"We were really going through very similar things. Our careers were starting to get exciting,” Sutherland says of working with co-starJason Patric.
George Miller was well established in the rough-and-rugged world of Ozploitation cinema thanks to his work on the cultishly adored Australian trilogy Mad Max (1979-85). “It was my first full Hollywood feature,” Miller told Yahoo Entertainment (watch above) about the horror-comedy about three women (Cher, Susan Sarandon, and Michelle Pfeiffer) who get into some hocus pocus after Jack Nicholson’s mysterious playboy arrives in their sleepy New England town. “Jack said to me, ‘Look, George, they mistake politeness for weakness.
The Nebraska native was 16 at the time, and working on a television show ("Camp Wilder") during the day and her first film role by night.
“Sometimes I’m a little bit aware that Chucky is not pulling his part,” Tilly told Yahoo Entertainment during a recent Facebook Live interview promoting the new "Cult of Chucky."
Danny Boyle didn’t exactly subscribe to the Romero school of zombies before helming the 2002 horror hit 28 Days Later. “I was on the fence about zombies, to be honest,” he told Yahoo Entertainment during a recent Director’s Reel interview. The 28 Days Later flesh eaters not only were fast, but punishingly strong, too — something that, per Boyle, had a surprising inspiration.
Naomi Watts had serious heat after her head-turning performance in Mulholland Drive, David Lynch’s twisty neo-noir that introduced the Aussie actress to American audiences. Major offers rolled in, and among them was a mainstream horror movie called The Ring, about a woman who encounters a videotape that dooms those who dare to watch it. Watts, who already had a decade’s worth of minor film credits under name, had seen people she knows in the business break out in an acclaimed film, then sell out for studio paychecks.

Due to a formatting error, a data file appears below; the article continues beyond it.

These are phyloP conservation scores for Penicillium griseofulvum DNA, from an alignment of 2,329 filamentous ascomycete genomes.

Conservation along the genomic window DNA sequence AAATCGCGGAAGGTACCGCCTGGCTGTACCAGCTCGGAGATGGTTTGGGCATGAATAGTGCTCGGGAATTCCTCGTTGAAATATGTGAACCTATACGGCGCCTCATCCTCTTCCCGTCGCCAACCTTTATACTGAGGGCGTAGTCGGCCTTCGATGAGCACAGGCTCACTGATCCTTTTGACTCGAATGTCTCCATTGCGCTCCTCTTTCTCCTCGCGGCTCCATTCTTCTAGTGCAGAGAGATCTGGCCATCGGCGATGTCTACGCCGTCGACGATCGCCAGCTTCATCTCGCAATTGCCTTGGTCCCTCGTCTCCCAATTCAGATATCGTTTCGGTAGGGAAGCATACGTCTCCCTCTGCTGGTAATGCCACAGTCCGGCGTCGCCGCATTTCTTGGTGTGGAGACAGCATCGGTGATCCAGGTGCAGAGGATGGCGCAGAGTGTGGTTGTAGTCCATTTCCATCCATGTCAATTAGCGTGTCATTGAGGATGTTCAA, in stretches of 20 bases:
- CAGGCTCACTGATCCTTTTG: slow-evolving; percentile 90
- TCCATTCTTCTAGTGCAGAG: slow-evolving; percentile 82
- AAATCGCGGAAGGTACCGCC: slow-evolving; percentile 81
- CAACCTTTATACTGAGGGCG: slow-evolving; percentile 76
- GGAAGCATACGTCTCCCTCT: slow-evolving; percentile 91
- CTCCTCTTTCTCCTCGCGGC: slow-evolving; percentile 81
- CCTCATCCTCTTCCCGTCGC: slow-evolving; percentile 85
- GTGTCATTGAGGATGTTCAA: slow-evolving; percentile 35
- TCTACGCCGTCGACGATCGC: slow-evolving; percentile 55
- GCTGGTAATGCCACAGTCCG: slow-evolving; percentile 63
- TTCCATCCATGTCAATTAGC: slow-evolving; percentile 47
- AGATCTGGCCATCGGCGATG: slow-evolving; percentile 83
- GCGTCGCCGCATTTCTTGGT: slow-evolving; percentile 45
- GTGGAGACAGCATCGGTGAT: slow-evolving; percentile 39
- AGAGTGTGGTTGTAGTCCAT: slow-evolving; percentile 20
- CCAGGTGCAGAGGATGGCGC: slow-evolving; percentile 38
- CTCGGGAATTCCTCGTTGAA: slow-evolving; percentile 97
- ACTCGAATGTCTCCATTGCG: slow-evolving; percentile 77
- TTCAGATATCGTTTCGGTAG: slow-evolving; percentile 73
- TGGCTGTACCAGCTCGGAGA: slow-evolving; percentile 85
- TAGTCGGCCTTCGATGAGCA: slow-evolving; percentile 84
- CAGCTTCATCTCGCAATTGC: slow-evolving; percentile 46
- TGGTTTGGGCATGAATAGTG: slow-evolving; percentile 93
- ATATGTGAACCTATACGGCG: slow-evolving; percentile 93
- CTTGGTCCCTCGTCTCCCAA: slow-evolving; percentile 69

George A. Romero’s stonewall classic that set the precedent for not only the future of zombie flicks but the inclusion of an intelligent social commentary is unquestioned. While the director has come under criticism recently for the likes of ‘Batman v Superman: Dawn of Justice’, ‘Dawn of the Dead’ is arguably his best movie because it tells the essence of the story which is no frills in approach but also retains its important subtext.
December marks the 20th anniversary of the all-star postmodern horror hit Scream. But with Halloween fast approaching, we thought we’d celebrate the milestone a little early. Sit back and enjoy this treat as we go back to Dec. 18, 1996, when the film’s stars hit the red carpet for the Los Angeles premiere.
“Some movies are better than others,” he told Yahoo! Movies. The reality would have been somewhat different, says Father Lampert. Another famous feature of exorcism movies is how the victims of demonic passion behave – from vomiting, uttering obscenities and doing strange things with crucifixes.
Halloween is fast approaching, so all this week, Yahoo Movies will be talking to stars who scared us silly in classic horror movies. Go here to read our complete Halloween coverage.